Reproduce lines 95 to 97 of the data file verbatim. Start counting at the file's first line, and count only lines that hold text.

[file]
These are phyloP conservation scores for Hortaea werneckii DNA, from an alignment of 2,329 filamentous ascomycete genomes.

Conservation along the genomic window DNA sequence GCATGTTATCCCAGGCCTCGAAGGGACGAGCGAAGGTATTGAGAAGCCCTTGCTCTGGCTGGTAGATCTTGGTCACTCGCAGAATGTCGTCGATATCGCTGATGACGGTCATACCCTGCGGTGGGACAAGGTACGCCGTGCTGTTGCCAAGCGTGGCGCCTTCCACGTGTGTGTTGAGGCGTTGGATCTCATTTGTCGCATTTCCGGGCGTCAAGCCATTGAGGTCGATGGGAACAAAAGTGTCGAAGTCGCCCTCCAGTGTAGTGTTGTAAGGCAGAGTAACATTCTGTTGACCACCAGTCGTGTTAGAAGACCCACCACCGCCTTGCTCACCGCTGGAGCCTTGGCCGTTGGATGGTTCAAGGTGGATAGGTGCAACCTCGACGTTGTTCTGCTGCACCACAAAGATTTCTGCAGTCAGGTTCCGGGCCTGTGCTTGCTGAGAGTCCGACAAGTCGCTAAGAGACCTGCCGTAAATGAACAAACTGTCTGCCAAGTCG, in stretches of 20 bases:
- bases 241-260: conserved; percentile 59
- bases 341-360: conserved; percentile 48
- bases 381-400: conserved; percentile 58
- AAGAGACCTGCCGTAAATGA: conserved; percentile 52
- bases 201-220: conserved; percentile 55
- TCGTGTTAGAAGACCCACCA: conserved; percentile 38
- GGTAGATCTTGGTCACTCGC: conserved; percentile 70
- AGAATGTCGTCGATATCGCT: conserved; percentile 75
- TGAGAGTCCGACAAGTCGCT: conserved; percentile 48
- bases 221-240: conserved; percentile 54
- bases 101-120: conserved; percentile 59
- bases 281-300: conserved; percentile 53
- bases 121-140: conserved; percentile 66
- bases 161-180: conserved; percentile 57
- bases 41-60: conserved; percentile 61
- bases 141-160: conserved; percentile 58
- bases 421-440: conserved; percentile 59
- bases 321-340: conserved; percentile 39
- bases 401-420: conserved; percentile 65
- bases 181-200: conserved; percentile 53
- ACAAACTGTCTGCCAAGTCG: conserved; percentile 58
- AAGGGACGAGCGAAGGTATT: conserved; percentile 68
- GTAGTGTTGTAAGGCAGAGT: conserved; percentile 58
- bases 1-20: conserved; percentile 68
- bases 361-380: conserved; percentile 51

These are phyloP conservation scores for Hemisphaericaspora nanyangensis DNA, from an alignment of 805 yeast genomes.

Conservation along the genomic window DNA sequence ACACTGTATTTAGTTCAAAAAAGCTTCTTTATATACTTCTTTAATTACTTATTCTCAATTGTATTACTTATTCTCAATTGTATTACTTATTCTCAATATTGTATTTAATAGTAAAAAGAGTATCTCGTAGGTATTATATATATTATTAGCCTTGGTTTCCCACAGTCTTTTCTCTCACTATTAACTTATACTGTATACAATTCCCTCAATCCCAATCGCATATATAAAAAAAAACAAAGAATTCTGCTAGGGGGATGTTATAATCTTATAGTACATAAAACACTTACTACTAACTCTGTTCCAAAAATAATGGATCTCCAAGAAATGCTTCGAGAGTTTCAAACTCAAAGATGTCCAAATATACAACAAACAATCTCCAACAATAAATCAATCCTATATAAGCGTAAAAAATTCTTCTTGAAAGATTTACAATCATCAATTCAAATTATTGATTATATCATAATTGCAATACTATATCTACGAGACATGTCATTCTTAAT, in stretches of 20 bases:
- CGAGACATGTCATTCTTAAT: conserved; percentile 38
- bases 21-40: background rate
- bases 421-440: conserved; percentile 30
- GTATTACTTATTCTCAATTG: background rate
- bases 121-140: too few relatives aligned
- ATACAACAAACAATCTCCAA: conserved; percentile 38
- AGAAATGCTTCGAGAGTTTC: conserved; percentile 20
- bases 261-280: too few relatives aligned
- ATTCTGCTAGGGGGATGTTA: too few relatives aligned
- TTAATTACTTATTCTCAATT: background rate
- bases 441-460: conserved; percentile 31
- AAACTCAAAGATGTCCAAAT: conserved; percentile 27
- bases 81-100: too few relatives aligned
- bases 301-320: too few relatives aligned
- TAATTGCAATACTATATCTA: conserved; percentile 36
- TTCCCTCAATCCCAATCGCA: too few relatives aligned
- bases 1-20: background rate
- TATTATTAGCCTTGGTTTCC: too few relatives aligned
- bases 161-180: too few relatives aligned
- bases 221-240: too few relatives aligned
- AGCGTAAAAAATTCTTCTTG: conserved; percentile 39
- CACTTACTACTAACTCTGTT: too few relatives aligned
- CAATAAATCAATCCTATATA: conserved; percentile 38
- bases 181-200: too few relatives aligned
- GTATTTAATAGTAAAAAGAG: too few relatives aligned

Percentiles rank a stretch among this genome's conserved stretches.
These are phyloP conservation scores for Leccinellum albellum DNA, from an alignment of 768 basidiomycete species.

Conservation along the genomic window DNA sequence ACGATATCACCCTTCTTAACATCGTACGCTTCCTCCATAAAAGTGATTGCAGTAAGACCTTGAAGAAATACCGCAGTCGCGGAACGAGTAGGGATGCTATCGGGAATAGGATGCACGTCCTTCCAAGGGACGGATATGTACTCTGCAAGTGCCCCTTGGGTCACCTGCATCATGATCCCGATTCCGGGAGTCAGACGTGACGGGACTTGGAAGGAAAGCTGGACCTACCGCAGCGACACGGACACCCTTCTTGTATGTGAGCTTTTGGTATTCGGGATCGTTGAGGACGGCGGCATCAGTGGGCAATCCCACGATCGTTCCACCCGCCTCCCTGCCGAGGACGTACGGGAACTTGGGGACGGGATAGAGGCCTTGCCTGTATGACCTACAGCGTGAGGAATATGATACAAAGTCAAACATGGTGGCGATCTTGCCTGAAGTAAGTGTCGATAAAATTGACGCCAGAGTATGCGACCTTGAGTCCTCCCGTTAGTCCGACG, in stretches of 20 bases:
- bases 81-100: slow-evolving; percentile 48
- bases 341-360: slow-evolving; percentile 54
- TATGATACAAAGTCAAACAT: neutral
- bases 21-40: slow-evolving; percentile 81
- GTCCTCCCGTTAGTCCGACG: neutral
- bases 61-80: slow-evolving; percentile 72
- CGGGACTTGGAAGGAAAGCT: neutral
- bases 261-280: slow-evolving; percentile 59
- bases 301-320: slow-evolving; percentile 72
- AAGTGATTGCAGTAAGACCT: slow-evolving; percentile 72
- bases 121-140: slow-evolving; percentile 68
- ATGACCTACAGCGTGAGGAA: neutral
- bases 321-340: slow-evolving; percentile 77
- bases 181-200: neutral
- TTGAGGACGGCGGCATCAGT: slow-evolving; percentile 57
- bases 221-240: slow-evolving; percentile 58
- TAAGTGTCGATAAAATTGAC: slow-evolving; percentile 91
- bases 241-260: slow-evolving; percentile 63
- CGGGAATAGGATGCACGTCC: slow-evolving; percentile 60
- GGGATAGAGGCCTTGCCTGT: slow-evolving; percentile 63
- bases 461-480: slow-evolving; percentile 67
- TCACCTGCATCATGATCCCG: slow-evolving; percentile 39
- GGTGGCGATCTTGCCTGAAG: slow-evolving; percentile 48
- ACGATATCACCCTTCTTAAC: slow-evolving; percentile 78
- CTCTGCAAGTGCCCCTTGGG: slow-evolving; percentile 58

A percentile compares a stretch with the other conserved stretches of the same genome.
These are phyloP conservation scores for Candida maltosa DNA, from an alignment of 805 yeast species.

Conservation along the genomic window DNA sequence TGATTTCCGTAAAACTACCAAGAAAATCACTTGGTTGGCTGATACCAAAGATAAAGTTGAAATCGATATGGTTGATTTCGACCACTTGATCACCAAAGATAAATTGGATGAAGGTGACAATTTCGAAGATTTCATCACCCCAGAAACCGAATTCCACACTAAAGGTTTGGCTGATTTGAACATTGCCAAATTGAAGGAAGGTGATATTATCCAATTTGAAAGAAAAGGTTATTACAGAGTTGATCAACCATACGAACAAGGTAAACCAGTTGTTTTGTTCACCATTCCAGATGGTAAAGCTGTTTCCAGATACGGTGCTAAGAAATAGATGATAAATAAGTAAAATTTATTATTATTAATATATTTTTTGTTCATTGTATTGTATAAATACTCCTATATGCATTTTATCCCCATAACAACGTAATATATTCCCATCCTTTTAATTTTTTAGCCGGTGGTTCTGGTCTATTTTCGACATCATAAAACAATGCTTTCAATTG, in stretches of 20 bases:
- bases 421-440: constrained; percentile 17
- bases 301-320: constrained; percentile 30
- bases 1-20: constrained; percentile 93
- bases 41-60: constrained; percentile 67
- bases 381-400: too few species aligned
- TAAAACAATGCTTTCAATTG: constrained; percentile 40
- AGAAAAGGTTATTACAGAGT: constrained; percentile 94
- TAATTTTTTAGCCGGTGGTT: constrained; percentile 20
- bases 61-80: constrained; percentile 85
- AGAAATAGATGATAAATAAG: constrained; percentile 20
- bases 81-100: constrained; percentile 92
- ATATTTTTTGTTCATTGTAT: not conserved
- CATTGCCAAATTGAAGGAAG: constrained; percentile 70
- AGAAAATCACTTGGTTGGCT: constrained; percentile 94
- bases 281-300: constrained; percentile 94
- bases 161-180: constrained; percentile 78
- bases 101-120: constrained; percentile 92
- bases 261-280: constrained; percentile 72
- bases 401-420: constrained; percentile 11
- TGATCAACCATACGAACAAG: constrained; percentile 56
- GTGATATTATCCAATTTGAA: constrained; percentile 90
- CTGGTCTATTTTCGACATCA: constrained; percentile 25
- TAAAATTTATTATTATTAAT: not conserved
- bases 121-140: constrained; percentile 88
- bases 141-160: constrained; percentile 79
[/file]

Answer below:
- AGAAATAGATGATAAATAAG: constrained; percentile 20
- bases 81-100: constrained; percentile 92
- ATATTTTTTGTTCATTGTAT: not conserved